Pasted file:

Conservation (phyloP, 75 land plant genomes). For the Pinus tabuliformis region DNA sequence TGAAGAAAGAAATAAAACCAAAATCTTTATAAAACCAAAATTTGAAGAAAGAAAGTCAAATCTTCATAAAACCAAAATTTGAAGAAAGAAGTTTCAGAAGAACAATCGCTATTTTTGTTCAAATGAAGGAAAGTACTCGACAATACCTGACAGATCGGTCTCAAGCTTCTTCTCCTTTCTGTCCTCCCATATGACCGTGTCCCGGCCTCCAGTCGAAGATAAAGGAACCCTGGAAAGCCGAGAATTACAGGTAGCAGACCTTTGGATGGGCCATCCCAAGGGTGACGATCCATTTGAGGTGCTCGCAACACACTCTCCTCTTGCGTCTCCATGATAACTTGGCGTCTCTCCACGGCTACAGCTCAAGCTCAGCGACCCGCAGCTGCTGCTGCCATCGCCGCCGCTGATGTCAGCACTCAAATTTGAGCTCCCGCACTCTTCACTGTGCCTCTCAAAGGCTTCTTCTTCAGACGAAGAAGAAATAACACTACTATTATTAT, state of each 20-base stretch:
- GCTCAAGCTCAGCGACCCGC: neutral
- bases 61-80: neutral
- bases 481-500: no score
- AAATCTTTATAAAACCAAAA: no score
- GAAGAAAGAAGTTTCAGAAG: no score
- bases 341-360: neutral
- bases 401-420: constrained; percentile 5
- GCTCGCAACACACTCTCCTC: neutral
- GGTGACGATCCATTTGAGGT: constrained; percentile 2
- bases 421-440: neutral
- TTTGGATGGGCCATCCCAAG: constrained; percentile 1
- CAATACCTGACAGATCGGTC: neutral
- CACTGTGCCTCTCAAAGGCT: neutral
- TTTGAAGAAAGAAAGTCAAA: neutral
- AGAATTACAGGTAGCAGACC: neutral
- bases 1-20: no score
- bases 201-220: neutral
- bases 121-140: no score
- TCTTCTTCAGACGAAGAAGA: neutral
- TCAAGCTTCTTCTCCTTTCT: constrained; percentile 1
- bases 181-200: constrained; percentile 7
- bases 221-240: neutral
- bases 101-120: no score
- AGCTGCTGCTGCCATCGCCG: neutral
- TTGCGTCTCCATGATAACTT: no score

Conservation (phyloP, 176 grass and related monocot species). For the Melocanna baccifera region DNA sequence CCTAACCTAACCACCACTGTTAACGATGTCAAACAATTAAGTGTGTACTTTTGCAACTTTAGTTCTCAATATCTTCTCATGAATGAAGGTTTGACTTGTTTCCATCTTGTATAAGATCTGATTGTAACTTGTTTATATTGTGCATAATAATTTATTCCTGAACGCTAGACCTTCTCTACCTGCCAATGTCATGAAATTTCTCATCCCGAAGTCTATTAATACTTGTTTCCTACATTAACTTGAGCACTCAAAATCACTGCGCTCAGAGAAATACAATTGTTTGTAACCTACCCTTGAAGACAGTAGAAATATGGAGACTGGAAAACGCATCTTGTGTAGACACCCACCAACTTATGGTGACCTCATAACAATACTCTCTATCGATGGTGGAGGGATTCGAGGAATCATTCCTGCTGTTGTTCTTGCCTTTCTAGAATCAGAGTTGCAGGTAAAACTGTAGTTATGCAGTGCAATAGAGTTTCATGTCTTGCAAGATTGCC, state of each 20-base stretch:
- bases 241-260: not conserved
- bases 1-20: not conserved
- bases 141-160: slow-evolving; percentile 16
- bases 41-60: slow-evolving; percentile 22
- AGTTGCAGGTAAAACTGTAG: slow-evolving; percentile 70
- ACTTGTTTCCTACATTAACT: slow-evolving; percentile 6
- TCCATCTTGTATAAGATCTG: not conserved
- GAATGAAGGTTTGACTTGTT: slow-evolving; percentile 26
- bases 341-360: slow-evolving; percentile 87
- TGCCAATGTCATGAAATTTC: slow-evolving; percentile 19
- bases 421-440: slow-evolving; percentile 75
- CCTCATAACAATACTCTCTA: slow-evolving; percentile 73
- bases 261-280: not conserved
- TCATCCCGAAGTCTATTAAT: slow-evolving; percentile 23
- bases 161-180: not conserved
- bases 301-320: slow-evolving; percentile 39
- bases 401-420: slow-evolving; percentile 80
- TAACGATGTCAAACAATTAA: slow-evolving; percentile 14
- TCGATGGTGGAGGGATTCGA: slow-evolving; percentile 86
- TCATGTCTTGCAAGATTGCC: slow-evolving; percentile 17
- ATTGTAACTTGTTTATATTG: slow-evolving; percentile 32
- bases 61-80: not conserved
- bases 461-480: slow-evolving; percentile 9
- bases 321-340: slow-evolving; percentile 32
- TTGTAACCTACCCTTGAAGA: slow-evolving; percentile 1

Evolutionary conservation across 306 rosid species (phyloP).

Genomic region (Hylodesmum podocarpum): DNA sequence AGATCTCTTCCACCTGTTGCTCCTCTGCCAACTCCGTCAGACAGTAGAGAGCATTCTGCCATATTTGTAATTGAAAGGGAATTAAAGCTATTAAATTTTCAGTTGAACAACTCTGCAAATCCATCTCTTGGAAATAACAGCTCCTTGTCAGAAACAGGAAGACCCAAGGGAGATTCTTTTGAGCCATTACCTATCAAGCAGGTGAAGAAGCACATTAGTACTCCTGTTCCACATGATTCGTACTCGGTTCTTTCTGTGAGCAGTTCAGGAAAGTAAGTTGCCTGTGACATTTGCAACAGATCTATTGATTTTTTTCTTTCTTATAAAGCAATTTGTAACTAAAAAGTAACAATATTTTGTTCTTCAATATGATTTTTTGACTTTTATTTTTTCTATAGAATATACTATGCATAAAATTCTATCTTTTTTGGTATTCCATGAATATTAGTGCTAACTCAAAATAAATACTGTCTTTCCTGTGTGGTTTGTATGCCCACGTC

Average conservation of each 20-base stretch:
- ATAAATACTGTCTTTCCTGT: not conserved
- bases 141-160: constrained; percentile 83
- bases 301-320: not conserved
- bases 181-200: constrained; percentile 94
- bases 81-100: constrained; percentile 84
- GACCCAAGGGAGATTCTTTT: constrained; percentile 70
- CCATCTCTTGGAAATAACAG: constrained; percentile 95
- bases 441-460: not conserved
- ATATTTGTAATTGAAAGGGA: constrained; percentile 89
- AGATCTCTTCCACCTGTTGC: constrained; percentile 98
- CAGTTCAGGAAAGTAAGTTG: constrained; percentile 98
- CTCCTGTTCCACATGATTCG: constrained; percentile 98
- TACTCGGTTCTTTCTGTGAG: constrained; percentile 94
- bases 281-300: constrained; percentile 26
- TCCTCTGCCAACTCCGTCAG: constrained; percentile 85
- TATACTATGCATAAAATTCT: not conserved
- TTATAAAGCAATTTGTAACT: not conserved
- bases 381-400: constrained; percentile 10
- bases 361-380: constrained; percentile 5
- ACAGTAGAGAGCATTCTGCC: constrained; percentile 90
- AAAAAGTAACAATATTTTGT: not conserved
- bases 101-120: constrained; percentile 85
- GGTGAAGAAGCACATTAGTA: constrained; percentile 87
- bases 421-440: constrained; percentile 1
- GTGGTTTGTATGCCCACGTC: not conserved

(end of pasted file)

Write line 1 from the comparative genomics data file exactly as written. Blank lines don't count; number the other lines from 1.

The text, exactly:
Conservation (phyloP, 75 land plant genomes). For the Pinus tabuliformis region DNA sequence TGAAGAAAGAAATAAAACCAAAATCTTTATAAAACCAAAATTTGAAGAAAGAAAGTCAAATCTTCATAAAACCAAAATTTGAAGAAAGAAGTTTCAGAAGAACAATCGCTATTTTTGTTCAAATGAAGGAAAGTACTCGACAATACCTGACAGATCGGTCTCAAGCTTCTTCTCCTTTCTGTCCTCCCATATGACCGTGTCCCGGCCTCCAGTCGAAGATAAAGGAACCCTGGAAAGCCGAGAATTACAGGTAGCAGACCTTTGGATGGGCCATCCCAAGGGTGACGATCCATTTGAGGTGCTCGCAACACACTCTCCTCTTGCGTCTCCATGATAACTTGGCGTCTCTCCACGGCTACAGCTCAAGCTCAGCGACCCGCAGCTGCTGCTGCCATCGCCGCCGCTGATGTCAGCACTCAAATTTGAGCTCCCGCACTCTTCACTGTGCCTCTCAAAGGCTTCTTCTTCAGACGAAGAAGAAATAACACTACTATTATTAT, state of each 20-base stretch: